Starring: Alexandria Ocasio-Cortez, Cori Bush, Joe Crowley, Paula Jean Swearingen, Amy Vilela
‘How do you prepare for something you don’t know is coming?’. Alexandria Ocasio-Cortez, a 28-year-old waitress from the Bronx in NYC, earnestly asks documentary filmmaker Rachel Lears in 2018. This exchange was intended as an expression of anxiety over the upcoming campaigning in the midterm elections, but also could be applied to the scope of the project Lears undertook with her galvanising documentary Knock Down the House.
The film platforms the journeys of four women running for Congress. All four are fuelled by a different fire, but very much with the same aim – challenging stagnant, stale positions of power, until the very edifices have burned down.
Stories of long-overdue upheaval, both personal and political, have coloured the film industry with an increased sense of urgency in the last few years – let’s pin the beginning of the enlivened movement to November 2016, to be precise. It seems that the historic shock of the latest US presidential election sent waves through our cultural consciousness to rethink the vital influence of the stories we tell more than ever.
Watching Knock Down the House in 2019 feels like completing crucial homework rather than optimistically speculating on a better future. It’s been difficult to ignore the magnanimous influence of AOC since her historic victory, beating her opponent, ten-term incumbent Congressman Joe Crowley to earn her seat at the table representing New York's 14th district in Congress. Although Knock Down the House aims to follow Cori Bush, Paula Jean Swearingen and Amy Vilela just as much, it always comes back to Ocasio-Cortez.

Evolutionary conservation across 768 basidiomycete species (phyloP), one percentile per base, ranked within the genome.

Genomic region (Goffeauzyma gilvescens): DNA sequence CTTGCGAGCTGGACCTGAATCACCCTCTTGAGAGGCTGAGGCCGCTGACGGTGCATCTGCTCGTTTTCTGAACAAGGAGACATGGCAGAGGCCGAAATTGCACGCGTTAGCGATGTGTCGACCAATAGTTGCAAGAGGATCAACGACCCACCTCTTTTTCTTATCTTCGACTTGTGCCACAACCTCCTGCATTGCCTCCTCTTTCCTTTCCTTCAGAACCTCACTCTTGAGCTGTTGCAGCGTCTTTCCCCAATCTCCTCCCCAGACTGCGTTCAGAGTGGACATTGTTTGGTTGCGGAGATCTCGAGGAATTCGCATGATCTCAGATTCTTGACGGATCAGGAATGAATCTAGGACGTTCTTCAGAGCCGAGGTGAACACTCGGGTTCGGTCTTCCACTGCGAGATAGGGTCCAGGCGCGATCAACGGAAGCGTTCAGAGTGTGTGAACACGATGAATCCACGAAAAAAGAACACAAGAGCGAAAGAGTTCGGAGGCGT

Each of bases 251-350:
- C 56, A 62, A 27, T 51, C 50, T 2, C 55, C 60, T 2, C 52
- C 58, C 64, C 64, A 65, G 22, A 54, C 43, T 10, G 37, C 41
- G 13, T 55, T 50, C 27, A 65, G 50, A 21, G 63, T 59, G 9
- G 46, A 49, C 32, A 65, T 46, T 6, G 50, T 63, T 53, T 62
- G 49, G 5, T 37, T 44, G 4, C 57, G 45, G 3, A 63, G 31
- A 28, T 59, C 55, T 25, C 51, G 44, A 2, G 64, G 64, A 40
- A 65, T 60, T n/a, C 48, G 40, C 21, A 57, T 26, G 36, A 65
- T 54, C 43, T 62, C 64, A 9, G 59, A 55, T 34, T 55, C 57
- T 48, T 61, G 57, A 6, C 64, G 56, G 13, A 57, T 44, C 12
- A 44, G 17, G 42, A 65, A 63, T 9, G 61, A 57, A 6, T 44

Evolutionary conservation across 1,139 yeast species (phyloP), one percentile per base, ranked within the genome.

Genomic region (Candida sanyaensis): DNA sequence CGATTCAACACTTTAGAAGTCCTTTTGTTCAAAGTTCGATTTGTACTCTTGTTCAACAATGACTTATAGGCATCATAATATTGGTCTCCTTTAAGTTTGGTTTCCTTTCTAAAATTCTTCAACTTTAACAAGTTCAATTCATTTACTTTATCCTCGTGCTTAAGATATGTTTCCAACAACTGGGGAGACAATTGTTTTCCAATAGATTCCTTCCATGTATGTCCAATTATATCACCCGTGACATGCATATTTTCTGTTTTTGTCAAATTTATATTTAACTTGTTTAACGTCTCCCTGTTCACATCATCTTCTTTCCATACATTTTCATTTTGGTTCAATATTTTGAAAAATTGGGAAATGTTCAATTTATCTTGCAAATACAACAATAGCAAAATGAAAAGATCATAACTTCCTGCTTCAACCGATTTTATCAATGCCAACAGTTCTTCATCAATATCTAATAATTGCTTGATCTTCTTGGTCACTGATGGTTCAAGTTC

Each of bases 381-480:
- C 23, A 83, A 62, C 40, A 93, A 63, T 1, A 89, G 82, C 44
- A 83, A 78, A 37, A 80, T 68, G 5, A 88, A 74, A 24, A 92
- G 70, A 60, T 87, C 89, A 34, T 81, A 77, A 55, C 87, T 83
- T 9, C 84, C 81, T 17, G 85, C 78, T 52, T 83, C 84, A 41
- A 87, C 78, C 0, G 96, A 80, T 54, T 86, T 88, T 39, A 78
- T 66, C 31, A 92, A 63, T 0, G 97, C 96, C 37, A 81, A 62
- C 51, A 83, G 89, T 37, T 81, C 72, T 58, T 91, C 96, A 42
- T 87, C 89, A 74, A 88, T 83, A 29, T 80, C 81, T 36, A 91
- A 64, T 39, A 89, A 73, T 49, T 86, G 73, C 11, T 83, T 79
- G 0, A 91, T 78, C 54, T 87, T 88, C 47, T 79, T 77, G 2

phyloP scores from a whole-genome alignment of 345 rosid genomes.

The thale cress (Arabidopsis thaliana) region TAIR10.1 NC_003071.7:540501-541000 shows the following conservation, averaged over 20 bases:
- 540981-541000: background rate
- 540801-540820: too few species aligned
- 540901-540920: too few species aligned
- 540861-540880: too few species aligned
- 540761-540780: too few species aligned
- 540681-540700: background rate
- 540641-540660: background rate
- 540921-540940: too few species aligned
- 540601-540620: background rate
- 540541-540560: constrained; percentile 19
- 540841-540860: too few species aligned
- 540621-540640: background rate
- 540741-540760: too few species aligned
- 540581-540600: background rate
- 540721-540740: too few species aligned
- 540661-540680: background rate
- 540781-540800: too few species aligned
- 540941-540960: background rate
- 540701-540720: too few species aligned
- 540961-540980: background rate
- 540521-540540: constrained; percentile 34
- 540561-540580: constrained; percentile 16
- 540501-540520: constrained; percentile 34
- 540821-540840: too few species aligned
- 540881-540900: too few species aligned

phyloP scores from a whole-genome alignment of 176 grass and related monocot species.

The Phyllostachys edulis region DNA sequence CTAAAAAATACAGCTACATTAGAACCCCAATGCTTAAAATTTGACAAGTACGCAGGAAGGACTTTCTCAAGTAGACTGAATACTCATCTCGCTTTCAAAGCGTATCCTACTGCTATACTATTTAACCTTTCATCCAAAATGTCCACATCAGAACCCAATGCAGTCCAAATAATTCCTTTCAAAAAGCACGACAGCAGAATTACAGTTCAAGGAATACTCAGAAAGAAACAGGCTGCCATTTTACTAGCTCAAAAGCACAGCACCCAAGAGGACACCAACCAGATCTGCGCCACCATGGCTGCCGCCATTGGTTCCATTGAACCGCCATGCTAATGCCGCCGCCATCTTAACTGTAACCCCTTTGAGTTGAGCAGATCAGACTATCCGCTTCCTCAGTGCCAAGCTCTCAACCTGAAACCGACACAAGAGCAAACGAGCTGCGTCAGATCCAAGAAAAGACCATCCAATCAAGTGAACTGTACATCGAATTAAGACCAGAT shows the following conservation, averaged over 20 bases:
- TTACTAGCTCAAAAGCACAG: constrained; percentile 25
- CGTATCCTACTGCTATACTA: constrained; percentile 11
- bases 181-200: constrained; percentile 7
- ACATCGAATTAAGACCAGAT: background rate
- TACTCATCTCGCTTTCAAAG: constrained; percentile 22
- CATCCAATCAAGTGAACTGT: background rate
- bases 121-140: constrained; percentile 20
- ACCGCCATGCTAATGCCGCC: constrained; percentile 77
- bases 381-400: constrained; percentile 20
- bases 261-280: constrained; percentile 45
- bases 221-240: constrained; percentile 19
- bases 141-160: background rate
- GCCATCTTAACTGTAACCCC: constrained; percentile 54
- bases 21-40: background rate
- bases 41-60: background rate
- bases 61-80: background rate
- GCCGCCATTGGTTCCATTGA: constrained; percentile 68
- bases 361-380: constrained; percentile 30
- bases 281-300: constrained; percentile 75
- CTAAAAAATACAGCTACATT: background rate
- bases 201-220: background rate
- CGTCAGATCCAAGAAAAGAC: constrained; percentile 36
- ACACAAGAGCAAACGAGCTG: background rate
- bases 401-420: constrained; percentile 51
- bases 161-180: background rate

Alexandria Ocasio-Cortez on the night that changed her life
For viewers less familiar with the current political landscape in America, the film offers a digestible and passionate understanding of what these women are fighting for, and why even those who aren’t fighting need to listen up. In terms of the film itself, the time delay between production and release means that the ultimate outcome isn’t so surprising and the process is less strenuous – but everyone likes a happy ending.
This is the story of the underdog, taking on the gatekeepers with selfless determination and transparent vindication. Although Knock Down the House ticks a lot of familiar boxes in terms of the narrative format and more traditionally inspirational stylistic choices, the authentic ambition is unrivalled.
These four voices are speaking for all those who haven’t been heard – allowing this film, and such a historic movement more broadly, to effectively target and dismantle a threadbare status quo rather than just halfheartedly bolstering the ego of yet another person who only believes in themselves. Although the execution of this movie might not make waves, there’s no stopping the tidal effect of its subject, who’s only just getting started.
|What||Knock Down the House review|
01 May 19 – 01 May 20, ON NETFLIX NOW
|Website||Click here to watch on Netflix|